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Old 05-04-2012, 10:24 PM   #1
Kanaye
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Cable Cast On Issue
Hello.

I have a pattern and it wants me to cable cast on 314 stitches. It was very difficult for me to cast on the 25 stitches I needed for the gauge swatch. I knit very tight and I kept having to take them off and recast them cause it was too tight to slide down my 13 needle.

What is the point of cable cast on? Do I have to use it? Can I use long tailed cast on instead?

It's a lace pattern from French Girl Knits.
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Old 05-04-2012, 11:12 PM   #2
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Try the knit cast on instead of cable. It's strechier, as long as you don't pull the yarn tight, you might need to use a larger needle too. The LT cast might not be as stretchy and it's hard to figure out how much to use for a tail unless you use 2 ends to CO with.
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Old 05-04-2012, 11:39 PM   #3
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I would say to try using a larger needle to cast on, then knit with the correct size. You need to practice not pulling the yarn so tightly though, too.
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Old 05-06-2012, 01:29 AM   #4
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I think using a bigger needle will make the cast on harder to do.

I will try the knitted cast on. If that doesn't suit my needs then I'll just have to work very very hard on the cable cast on.

Thank you both for your input.
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Old 05-06-2012, 05:35 AM   #5
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The idea of the larger needle is to make the cast on looser. If you're working on circular needles, try casting onto a size larger needle and then slipping the sts onto the smaller needle. That should give you more room in each stitch for your next row.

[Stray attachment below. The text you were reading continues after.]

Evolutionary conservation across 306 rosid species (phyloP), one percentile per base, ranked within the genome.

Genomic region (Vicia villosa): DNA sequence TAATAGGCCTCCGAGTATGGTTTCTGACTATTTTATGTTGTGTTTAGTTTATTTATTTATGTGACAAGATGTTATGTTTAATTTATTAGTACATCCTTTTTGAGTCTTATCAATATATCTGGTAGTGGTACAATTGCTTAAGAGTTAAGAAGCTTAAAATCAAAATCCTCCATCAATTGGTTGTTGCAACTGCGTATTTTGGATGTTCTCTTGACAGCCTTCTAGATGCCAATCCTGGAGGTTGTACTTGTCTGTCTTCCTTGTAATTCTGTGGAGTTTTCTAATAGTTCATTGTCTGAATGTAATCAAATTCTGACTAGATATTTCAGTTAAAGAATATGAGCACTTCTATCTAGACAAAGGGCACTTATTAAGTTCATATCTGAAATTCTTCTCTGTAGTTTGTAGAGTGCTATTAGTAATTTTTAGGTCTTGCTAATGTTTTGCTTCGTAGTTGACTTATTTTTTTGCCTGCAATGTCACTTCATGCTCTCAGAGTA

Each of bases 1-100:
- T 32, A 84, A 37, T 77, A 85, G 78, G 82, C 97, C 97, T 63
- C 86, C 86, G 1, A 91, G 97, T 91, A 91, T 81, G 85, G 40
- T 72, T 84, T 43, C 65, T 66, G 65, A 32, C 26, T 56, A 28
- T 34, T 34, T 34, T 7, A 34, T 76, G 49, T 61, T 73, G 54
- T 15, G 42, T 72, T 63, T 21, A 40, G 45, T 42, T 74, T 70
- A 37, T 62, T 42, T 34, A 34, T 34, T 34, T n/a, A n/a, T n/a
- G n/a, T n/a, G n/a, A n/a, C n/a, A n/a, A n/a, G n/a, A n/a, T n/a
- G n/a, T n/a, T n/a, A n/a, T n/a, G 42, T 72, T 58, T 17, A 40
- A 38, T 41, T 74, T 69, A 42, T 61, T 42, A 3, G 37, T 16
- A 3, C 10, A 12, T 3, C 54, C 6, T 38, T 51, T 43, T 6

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Old 05-06-2012, 09:18 AM   #6
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Just going up one size won't make the CO any harder to do, but would make the loops a little bigger and easier to knit into.
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Old 05-07-2012, 01:52 AM   #7
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The idea of the cable cast-on vs. the long-tail cast-on for lace is that there's more stretch in the CCO, esp. if it's been performed with some looseness (?), when it comes time to block the lace. The extra yarn in each stitch is invaluable during the blocking; that extra yarn isn't part of the knitted-on cast-on or the long-tail cast-on. (I'm assuming that the lace piece is being cast on at the outer edge and that you're working back to the neck edge or similar.)

I have trouble with the CCO, too, and use a crochet hook to help me get through it. Otherwise, I'd probably still be casting on the 88 CCO stitches that I had to do for a class *last* May!

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Old 05-07-2012, 02:53 PM   #8
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Oh, I never thought of using a crochet hook!

The difficulty I was having wasn't the knitting into the stitches, it was getting the stitches from the tip of the needle to the shaft of it.

They would be very tight and I couldn't move the stitches down the shaft.

I will definatly try using a crochet hook. I won't have to work at the very tips of the needle, so the stitches won't have to go back and forth.

I'll let you know how it works out.
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Old 05-07-2012, 03:46 PM   #9
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Cable cast on was a challenge for me to get the hang of, I've not really used it so it might be when I do it again. One thing I found helpful was to work on the knitted cast on. Keeping the needle in the stitch instead of removing and reinserting it helped me get the tension right (or at least closer to right). Once I could see what the stitch was like on the needle it helped me to be able to adjust the way I worked the stitches to get them loose enough; with that in mind it helped me to not tighten the cable cast on too much. I couldn't make it work until I knew what I was trying to accomplish. I mention this because you might find something in it helpful or it might help you figure out a way that works for you. Good luck with your cast on. I'm confident that you will get it.
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Old 05-07-2012, 04:17 PM   #10
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Quote:
The difficulty I was having wasn't the knitting into the stitches, it was getting the stitches from the tip of the needle to the shaft of it.
Don't form the sts on the tip of the needle. Stick the needle past the taper into the space between the sts, wrap the yarn around it loosely, and pull the new stitch through. Then without pulling the yarn any more, make sure the new stitch is up past the tip and onto the shaft of the needle. The key thing here is to not really tension the yarn at all, that's what keeps enough space between them and not make them tight.
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